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These carnivorous plants have their primary origins in East Africa and Madagascar but are cultivated throughout the world. The main species originally used in cough preparations in Germany, D. rotundifolia, D. intermedia and D. anglica, are now rarely used currently due to threat of extinction. Instead, D. ramentacea and other Drosera species from Australia are employed. Herbal medicine preparations are made primarily from the roots, flowers, and fruit-like capsules.1
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Sundew has a long history of use for treating coughs and has been shown in one study to have cough-relieving abilities.
The historical use of sundew is similar to its use in modern herbal medicine. In 1685, Johann Schroder wrote in his book, The Apothecary or a Treasure Chest of Valuable Medicines, that sundew was a beneficial herb that “cures lung ailments and cures coughs.” Sundew tea was specifically recommended in Europe by herbalists for dry coughs, bronchitis, whooping cough, asthma, and “bronchial cramps.”2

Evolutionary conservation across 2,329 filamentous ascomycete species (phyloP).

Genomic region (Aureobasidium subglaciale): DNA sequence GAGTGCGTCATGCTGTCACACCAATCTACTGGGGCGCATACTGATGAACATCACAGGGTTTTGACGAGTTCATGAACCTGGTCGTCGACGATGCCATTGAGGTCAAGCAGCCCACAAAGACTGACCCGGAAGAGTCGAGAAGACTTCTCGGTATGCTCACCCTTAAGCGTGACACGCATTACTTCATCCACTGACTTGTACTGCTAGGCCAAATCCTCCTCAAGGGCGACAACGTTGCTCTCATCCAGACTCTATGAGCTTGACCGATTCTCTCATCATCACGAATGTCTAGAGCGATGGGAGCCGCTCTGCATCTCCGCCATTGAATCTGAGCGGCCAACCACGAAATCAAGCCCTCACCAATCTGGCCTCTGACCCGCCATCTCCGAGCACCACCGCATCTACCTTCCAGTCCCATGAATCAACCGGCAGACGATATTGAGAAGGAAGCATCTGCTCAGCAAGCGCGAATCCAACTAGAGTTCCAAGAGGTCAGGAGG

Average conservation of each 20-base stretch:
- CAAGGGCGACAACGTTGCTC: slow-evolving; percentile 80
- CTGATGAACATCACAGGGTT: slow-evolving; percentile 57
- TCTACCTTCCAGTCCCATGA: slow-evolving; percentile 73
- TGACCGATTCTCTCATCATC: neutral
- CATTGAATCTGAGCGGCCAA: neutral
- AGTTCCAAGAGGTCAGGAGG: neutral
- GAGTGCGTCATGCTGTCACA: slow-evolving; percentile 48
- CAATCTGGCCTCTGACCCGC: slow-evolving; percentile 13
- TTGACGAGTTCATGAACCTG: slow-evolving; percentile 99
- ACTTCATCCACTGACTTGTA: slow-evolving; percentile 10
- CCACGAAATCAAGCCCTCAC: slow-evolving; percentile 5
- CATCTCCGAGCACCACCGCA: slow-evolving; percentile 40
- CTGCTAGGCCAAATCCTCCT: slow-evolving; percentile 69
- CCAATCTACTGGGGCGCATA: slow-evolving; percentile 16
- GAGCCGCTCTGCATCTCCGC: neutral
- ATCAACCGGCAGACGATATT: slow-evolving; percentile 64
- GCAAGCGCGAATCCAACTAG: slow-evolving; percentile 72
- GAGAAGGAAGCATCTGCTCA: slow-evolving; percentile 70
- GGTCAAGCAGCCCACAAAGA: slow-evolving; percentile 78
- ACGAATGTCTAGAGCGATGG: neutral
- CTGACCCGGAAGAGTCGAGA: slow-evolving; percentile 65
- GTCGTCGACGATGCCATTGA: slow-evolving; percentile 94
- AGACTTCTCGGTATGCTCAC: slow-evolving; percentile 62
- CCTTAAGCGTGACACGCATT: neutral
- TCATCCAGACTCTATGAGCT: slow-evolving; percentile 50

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The information presented in Aisle7 is for informational purposes only. It is based on scientific studies (human, animal, or in vitro), clinical experience, or traditional usage as cited in each article. The results reported may not necessarily occur in all individuals. Self-treatment is not recommended for life-threatening conditions that require medical treatment under a doctor's care. For many of the conditions discussed, treatment with prescription or over the counter medication is also available. Consult your doctor, practitioner, and/or pharmacist for any health problem and before using any supplements or before making any changes in prescribed medications. Information expires June 2014.